Jobs and Interest Rates

Susan Jung |

The market, and DWM, expect a rate cut this year. The economy is slowing and the Federal Reserve has changed their language to reflect this perception. The key metric to watch for is job creation and job growth.  It is the number we watch very carefully. A recent article by CNBC outlined what expectations are for job growth.

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Economists expect to see 165,000 jobs were added in June, after a stunningly low 75,000 payrolls added in May, according to Dow Jones. But a soft ADP report Wednesday, with just 102,000 new private payrolls dampened expectations for the government's June payroll report, which will be released Friday.

The jobs report is also seen as a major input for the Fed to consider when it meets at the end of the month, and if there is more weakness than expected in job growth or wages data, it could be another catalyst for an expected interest rate cut. In the June report, the unemployment rate is expected to hold steady at 3.6%, while average hourly wages are expected to increase by 0.3%, or 3.2% year over year, up from 3.1% in May.

"We've known for a while with a very low unemployment rate that we're running out of workers. Payroll gains are going to slow at some point. I don't know if this is the point or not. I don't' trust the ADP number. I don't know if the day of seeing 200,000 job numbers is over," said Chris Rupkey, chief financial economist at MUFG Union Bank.

ADP is not seen as a strong indicator for the government's employment report, but in May, its initial report of just 27,000, later revised to 40,000 jobs, sent a strong message about a hiring slowdown that later showed up in the government's weak May data.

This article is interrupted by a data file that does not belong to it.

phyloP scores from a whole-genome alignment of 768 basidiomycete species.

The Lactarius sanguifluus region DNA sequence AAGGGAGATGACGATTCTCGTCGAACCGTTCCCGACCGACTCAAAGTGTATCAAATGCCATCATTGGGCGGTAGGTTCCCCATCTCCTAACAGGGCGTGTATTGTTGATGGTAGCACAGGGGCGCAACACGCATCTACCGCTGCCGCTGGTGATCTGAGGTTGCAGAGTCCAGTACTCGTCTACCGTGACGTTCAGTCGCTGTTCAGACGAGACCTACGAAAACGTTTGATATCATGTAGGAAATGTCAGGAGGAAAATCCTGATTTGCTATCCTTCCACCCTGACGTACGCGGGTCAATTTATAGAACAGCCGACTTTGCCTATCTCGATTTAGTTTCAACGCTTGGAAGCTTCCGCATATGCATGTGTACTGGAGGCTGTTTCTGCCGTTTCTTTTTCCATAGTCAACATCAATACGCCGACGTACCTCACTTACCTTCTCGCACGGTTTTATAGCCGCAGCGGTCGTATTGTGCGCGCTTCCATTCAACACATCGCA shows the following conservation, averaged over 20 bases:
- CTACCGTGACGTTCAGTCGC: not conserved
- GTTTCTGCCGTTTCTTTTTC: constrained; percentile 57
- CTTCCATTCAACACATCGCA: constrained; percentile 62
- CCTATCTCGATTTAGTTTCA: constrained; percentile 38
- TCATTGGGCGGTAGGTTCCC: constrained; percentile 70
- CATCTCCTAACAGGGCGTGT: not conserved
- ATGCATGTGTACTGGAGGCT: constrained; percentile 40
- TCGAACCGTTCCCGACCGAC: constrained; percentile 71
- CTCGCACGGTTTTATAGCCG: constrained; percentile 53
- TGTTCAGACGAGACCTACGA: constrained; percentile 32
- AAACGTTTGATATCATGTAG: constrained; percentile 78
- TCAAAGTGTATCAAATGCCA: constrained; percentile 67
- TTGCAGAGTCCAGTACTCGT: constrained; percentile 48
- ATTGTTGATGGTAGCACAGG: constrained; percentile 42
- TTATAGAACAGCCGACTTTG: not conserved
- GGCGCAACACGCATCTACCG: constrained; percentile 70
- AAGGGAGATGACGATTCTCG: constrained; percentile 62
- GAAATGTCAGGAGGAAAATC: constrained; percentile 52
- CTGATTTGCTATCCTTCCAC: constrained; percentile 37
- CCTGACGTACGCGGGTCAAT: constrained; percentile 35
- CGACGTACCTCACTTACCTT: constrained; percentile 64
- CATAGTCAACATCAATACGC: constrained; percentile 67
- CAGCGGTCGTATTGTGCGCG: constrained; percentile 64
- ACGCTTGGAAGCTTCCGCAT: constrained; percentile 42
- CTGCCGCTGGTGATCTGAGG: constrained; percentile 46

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Source: July 3, 2019; CNBC.com article by Patti Domm
https://www.cnbc.com/2019/07/03/jobs-data-could-show-slowing-trend-and-prompt-the-fed-to-cut-rates.html

We expect softness will begin to become a trend. Companies are already warning about future earnings slowdowns in anticipation of a slower economy and the global trade war is having an impact on employment. The tax cuts from two years ago are mostly filtered through the system by now and we think a slowdown is   likely.

As always, we will make adjustments based on current than expected data. You can be sure we’re watching jobs very carefully and that data regarding employment will factor into our investment decisions.

Any questions let us know. Happy to help anytime!

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